The soldiers behind the letter were all stated to be anti-immigration activists with racist views and strong ties to the far-Right Rassemblement National (National Rally).

The lead signatory was Christian Piquemal, 80, who commanded the French Foreign Legion prior to losing his privileges as a retired officer after being detained while taking part in an anti-Islam presentation in 2016.

Chief of France’s Defence Staff General François Lecointre today condemned those who signed the letter, calling it ‘absolutely revolting’ (Lecointre is imagined standing beside Emmanuel Macron in a car during Bastille Day ceremonies in July in 2015).

Marine Le Pen, the Rassemblement National leader, invited the letter, which was very first published last week in Valeurs Actuelle (Present Worths) magazine.

‘ I invite you to join us in taking part in the coming fight, which is the battle of France,’ Le Pen composed in a response to the letter.

Le Pen, who would become head of France’s Armed Forces if she changes Macron as president next year, was widely criticised by her opponents on both the Left and Right for her words.

France’s current 5th Republic has actually been threatened by military coups in the past, significantly by far-Right activists who were eventually defeated as they attempted to keep Algeria in the early 1960s.

There are some 5 million Muslims in France – the largest community of its kind in western Europe – and many have backgrounds in previous colonies, such as Algeria.

The Rassemblement National used to be called the Front National (National Front), and was founded by Ms Le Pen’s daddy, the founded guilty anti-Semite, racist and Islamophobe, Jean-Marie Le Pen.

No-nonsense Paris mayor raised in a devoutly Muslim household who took just 3 days maternity leave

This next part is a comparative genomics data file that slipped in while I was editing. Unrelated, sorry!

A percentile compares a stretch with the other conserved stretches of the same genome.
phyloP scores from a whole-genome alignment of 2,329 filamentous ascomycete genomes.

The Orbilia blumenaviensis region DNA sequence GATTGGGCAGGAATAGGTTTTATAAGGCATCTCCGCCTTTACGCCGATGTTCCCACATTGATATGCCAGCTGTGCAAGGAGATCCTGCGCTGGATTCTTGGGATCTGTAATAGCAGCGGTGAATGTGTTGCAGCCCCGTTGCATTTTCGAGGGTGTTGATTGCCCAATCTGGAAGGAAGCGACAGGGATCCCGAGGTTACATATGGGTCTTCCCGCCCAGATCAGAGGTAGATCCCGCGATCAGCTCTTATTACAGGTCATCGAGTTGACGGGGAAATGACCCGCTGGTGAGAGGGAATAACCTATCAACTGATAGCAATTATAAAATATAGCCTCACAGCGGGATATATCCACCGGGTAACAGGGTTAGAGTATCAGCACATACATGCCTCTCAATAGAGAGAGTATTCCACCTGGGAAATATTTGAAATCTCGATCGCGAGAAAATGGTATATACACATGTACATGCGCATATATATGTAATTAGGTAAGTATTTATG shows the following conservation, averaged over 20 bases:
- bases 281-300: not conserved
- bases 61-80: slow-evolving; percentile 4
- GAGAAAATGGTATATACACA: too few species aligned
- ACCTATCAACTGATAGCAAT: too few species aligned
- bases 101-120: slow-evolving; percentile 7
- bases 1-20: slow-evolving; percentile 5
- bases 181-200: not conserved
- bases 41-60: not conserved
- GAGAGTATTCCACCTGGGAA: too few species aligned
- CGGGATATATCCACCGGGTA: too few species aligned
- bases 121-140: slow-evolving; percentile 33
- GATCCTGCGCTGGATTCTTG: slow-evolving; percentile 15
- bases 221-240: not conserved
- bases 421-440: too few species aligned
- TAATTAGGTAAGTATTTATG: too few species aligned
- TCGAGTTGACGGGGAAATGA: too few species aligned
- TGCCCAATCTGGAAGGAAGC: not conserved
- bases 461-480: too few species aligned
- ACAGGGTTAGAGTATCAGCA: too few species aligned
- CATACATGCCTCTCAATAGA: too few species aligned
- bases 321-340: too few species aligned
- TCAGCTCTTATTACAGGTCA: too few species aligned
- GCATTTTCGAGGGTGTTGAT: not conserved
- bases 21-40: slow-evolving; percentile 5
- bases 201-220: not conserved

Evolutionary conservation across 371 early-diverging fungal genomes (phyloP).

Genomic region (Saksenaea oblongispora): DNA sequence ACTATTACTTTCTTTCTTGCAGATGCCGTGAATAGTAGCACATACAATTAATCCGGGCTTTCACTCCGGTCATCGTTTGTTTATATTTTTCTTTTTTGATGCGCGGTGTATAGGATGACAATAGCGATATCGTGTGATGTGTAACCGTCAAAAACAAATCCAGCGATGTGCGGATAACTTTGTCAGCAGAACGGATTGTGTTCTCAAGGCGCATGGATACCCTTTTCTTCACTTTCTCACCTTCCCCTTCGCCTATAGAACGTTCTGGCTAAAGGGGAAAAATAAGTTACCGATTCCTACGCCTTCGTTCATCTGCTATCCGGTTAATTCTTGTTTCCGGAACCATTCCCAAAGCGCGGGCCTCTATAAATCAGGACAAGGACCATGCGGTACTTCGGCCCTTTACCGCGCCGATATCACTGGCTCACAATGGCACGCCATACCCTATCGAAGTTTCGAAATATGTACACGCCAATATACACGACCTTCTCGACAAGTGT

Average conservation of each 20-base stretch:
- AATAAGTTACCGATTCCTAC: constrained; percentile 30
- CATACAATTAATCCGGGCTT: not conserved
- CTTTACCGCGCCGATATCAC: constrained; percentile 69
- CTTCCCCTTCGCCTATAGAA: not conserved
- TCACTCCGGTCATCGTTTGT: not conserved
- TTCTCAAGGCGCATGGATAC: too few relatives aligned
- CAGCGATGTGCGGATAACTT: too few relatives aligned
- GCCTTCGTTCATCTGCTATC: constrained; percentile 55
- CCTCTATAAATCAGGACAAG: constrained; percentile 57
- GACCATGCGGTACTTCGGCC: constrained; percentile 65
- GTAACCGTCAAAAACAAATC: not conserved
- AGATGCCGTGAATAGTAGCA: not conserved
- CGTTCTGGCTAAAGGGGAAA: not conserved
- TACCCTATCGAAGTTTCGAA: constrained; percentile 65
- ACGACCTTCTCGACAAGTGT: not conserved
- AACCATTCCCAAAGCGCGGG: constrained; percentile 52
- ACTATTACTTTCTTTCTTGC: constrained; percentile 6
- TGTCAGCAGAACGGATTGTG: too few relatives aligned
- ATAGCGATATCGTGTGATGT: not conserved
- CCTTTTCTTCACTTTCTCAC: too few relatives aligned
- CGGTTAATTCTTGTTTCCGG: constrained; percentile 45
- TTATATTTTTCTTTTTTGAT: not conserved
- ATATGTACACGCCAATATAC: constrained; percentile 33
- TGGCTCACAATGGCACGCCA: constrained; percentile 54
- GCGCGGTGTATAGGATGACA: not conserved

The mayor of Paris’ affluent 7th arrondissement because 2008, Rachida Dati has gone far for herself as a politician who takes no detainees. The 55-year-old irritated left-wingers with her difficult law-and-order crackdown as justice minister in Nicolas Sarkozy’s government from 2007 to 2009. She took no notification of horrified judges when she streamlined the out-of-date provincial courts. And she brushed off critics who required to the airwaves when she chose to take simply 3 days maternity leave after the birth of her daughter. ‘I remained in health, my daughter remained in health, I wished to return and I had the ways to do it,’ she informed The Times in September. ‘I wasn’t asking anybody else to do the exact same thing. However I reckoned that I must be permitted to do it if I wanted. You see, you have to battle to be free.’ Rachida Dati, French previous Justice minister, participates in a TV debate for 2014 Paris Municipal Election with Paris’ deputy mayor Anne Hidalgo. She lost to the socialist incumbent Hidalgo however she had the ability to protect 34 percent of the vote – enough of a share for Le Monde to declare that she might challenge Macron. Ms Dati grew up in a devout Muslim family in Burgundy, the child of Algerian immigrants, her father was a stone mason. Regardless of residing on a council estate, Ms Dati’s dad was keen that she get an excellent education and sent her to a private Catholic school. ‘My parents were Muslims and we were brought up as Muslims, but he thought that all faiths, including Catholicism, taught you the distinction in between great and evil,’ Ms Dati stated. She included that numerous French Muslims have a similarly open outlook, however yielded that extreme Islam was taking hold in France. Ms Dati associates this to the Anglo-Saxon tradition of enabling people to maintain their customizeds and practices. ‘What bothered me about England is the fact that you state you appreciate people’s differences, but in fact you go further than that, and you allow individuals to live in isolation. There is extremely little social mix,’ she informed The Times. ‘The French design is totally various, although I fear that we are gradually moving towards a multicultural and multi-ethnic design that might create conflicts. ‘Everybody now wants to safeguard an identity and there comes a time when … what you have are individuals and neighborhoods requiring their own rights and their own rules. Which threatens. It creates departments.’ In 2015 she sealed her position as a governmental competitor when she ran for office as the mayor of all of Paris. Dati thinks about Sarkozy her political mentor (visualized together at the website of the Terracota Warriors in Xian, China, in 2007) Former French President Nicolas Sarkozy presents Rachida Dati during a meeting ahead of the first round of the mayoral elections on March 9, 2020, in Paris She lost to the socialist incumbent Anne Hidalgo however she was able to secure 34 percent of the vote – enough of a share for Le Monde to proclaim that she might challenge Macron. Throughout her success, Ms Dati stated she has dealt with derision from snobby Parisians, more so since of her working people background than her ethnic background. Under Macron’s government she has argued that such class divisions have actually been worsened. ‘Unemployment is high and we have extraordinary levels of youth unemployment,’ she informed The Times. ‘We have demonstrations all the time, the crime rate has taken off and we have an exponential debt.’ Advertisement